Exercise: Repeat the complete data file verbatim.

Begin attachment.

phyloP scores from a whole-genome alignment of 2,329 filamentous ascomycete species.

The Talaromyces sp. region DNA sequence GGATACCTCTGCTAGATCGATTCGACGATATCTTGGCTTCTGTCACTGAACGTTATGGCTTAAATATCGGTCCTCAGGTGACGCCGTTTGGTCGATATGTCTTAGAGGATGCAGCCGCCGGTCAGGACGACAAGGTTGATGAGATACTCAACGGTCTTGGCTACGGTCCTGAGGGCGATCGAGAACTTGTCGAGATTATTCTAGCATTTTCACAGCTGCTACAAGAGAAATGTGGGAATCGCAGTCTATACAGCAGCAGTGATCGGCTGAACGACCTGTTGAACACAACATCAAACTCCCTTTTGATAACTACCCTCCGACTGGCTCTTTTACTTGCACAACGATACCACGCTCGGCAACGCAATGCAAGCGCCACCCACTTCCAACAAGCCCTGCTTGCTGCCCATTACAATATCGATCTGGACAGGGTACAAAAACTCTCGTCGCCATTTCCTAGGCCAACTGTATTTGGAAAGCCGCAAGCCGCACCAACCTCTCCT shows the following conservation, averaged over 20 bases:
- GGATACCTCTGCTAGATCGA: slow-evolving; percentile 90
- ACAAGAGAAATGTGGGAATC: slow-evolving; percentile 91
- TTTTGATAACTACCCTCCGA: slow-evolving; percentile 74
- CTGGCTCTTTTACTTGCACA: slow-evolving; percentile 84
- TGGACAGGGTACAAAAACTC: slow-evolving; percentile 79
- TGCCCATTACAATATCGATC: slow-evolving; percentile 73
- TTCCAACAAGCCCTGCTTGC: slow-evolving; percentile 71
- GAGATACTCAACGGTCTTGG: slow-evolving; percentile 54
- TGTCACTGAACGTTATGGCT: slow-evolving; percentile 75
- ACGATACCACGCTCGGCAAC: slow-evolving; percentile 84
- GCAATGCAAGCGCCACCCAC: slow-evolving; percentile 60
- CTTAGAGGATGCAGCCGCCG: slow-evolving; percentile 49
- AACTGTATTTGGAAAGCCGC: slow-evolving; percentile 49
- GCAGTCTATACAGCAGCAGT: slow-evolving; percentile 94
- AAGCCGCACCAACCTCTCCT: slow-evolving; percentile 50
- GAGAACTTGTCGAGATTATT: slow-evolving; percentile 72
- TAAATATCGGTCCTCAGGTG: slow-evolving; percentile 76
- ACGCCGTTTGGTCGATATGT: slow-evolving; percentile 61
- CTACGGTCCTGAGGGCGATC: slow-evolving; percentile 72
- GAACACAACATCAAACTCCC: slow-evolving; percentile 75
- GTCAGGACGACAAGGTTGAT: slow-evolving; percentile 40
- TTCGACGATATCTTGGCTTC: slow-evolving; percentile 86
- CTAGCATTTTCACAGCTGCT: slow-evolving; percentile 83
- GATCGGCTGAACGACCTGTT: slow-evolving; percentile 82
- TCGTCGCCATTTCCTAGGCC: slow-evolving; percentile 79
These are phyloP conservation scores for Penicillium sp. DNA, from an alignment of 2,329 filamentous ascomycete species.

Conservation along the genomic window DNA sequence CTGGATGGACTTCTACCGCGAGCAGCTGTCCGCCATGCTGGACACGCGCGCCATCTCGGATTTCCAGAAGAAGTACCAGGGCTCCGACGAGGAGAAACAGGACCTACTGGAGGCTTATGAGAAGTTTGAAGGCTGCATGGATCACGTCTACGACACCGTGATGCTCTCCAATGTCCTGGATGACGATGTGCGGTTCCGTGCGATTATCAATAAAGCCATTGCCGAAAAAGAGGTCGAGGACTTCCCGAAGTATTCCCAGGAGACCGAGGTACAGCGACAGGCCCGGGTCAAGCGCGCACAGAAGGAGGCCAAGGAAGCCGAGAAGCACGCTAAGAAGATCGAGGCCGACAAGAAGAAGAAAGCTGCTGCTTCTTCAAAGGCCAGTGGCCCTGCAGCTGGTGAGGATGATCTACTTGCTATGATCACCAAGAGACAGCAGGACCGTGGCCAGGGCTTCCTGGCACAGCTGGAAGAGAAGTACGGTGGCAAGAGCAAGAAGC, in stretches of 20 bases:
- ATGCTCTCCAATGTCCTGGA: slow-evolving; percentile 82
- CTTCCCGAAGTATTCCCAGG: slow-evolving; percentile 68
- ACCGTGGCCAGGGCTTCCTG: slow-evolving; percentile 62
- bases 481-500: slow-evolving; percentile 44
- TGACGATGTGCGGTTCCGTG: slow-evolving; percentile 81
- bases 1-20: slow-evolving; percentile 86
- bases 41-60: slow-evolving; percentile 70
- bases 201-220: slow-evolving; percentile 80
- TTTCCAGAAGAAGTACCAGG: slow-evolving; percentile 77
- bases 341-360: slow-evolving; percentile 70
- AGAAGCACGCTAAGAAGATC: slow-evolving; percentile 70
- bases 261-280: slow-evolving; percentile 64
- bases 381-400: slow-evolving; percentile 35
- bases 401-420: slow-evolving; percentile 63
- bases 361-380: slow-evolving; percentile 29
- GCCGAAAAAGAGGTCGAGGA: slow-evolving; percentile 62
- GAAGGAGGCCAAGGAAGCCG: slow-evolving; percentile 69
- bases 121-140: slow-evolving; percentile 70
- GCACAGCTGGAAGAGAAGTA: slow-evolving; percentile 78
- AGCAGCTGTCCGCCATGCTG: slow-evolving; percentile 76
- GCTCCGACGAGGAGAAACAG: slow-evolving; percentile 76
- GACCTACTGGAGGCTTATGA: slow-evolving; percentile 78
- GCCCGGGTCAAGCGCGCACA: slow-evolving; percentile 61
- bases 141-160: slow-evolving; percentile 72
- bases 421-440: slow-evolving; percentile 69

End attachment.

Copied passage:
phyloP scores from a whole-genome alignment of 2,329 filamentous ascomycete species.

The Talaromyces sp. region DNA sequence GGATACCTCTGCTAGATCGATTCGACGATATCTTGGCTTCTGTCACTGAACGTTATGGCTTAAATATCGGTCCTCAGGTGACGCCGTTTGGTCGATATGTCTTAGAGGATGCAGCCGCCGGTCAGGACGACAAGGTTGATGAGATACTCAACGGTCTTGGCTACGGTCCTGAGGGCGATCGAGAACTTGTCGAGATTATTCTAGCATTTTCACAGCTGCTACAAGAGAAATGTGGGAATCGCAGTCTATACAGCAGCAGTGATCGGCTGAACGACCTGTTGAACACAACATCAAACTCCCTTTTGATAACTACCCTCCGACTGGCTCTTTTACTTGCACAACGATACCACGCTCGGCAACGCAATGCAAGCGCCACCCACTTCCAACAAGCCCTGCTTGCTGCCCATTACAATATCGATCTGGACAGGGTACAAAAACTCTCGTCGCCATTTCCTAGGCCAACTGTATTTGGAAAGCCGCAAGCCGCACCAACCTCTCCT shows the following conservation, averaged over 20 bases:
- GGATACCTCTGCTAGATCGA: slow-evolving; percentile 90
- ACAAGAGAAATGTGGGAATC: slow-evolving; percentile 91
- TTTTGATAACTACCCTCCGA: slow-evolving; percentile 74
- CTGGCTCTTTTACTTGCACA: slow-evolving; percentile 84
- TGGACAGGGTACAAAAACTC: slow-evolving; percentile 79
- TGCCCATTACAATATCGATC: slow-evolving; percentile 73
- TTCCAACAAGCCCTGCTTGC: slow-evolving; percentile 71
- GAGATACTCAACGGTCTTGG: slow-evolving; percentile 54
- TGTCACTGAACGTTATGGCT: slow-evolving; percentile 75
- ACGATACCACGCTCGGCAAC: slow-evolving; percentile 84
- GCAATGCAAGCGCCACCCAC: slow-evolving; percentile 60
- CTTAGAGGATGCAGCCGCCG: slow-evolving; percentile 49
- AACTGTATTTGGAAAGCCGC: slow-evolving; percentile 49
- GCAGTCTATACAGCAGCAGT: slow-evolving; percentile 94
- AAGCCGCACCAACCTCTCCT: slow-evolving; percentile 50
- GAGAACTTGTCGAGATTATT: slow-evolving; percentile 72
- TAAATATCGGTCCTCAGGTG: slow-evolving; percentile 76
- ACGCCGTTTGGTCGATATGT: slow-evolving; percentile 61
- CTACGGTCCTGAGGGCGATC: slow-evolving; percentile 72
- GAACACAACATCAAACTCCC: slow-evolving; percentile 75
- GTCAGGACGACAAGGTTGAT: slow-evolving; percentile 40
- TTCGACGATATCTTGGCTTC: slow-evolving; percentile 86
- CTAGCATTTTCACAGCTGCT: slow-evolving; percentile 83
- GATCGGCTGAACGACCTGTT: slow-evolving; percentile 82
- TCGTCGCCATTTCCTAGGCC: slow-evolving; percentile 79
These are phyloP conservation scores for Penicillium sp. DNA, from an alignment of 2,329 filamentous ascomycete species.

Conservation along the genomic window DNA sequence CTGGATGGACTTCTACCGCGAGCAGCTGTCCGCCATGCTGGACACGCGCGCCATCTCGGATTTCCAGAAGAAGTACCAGGGCTCCGACGAGGAGAAACAGGACCTACTGGAGGCTTATGAGAAGTTTGAAGGCTGCATGGATCACGTCTACGACACCGTGATGCTCTCCAATGTCCTGGATGACGATGTGCGGTTCCGTGCGATTATCAATAAAGCCATTGCCGAAAAAGAGGTCGAGGACTTCCCGAAGTATTCCCAGGAGACCGAGGTACAGCGACAGGCCCGGGTCAAGCGCGCACAGAAGGAGGCCAAGGAAGCCGAGAAGCACGCTAAGAAGATCGAGGCCGACAAGAAGAAGAAAGCTGCTGCTTCTTCAAAGGCCAGTGGCCCTGCAGCTGGTGAGGATGATCTACTTGCTATGATCACCAAGAGACAGCAGGACCGTGGCCAGGGCTTCCTGGCACAGCTGGAAGAGAAGTACGGTGGCAAGAGCAAGAAGC, in stretches of 20 bases:
- ATGCTCTCCAATGTCCTGGA: slow-evolving; percentile 82
- CTTCCCGAAGTATTCCCAGG: slow-evolving; percentile 68
- ACCGTGGCCAGGGCTTCCTG: slow-evolving; percentile 62
- bases 481-500: slow-evolving; percentile 44
- TGACGATGTGCGGTTCCGTG: slow-evolving; percentile 81
- bases 1-20: slow-evolving; percentile 86
- bases 41-60: slow-evolving; percentile 70
- bases 201-220: slow-evolving; percentile 80
- TTTCCAGAAGAAGTACCAGG: slow-evolving; percentile 77
- bases 341-360: slow-evolving; percentile 70
- AGAAGCACGCTAAGAAGATC: slow-evolving; percentile 70
- bases 261-280: slow-evolving; percentile 64
- bases 381-400: slow-evolving; percentile 35
- bases 401-420: slow-evolving; percentile 63
- bases 361-380: slow-evolving; percentile 29
- GCCGAAAAAGAGGTCGAGGA: slow-evolving; percentile 62
- GAAGGAGGCCAAGGAAGCCG: slow-evolving; percentile 69
- bases 121-140: slow-evolving; percentile 70
- GCACAGCTGGAAGAGAAGTA: slow-evolving; percentile 78
- AGCAGCTGTCCGCCATGCTG: slow-evolving; percentile 76
- GCTCCGACGAGGAGAAACAG: slow-evolving; percentile 76
- GACCTACTGGAGGCTTATGA: slow-evolving; percentile 78
- GCCCGGGTCAAGCGCGCACA: slow-evolving; percentile 61
- bases 141-160: slow-evolving; percentile 72
- bases 421-440: slow-evolving; percentile 69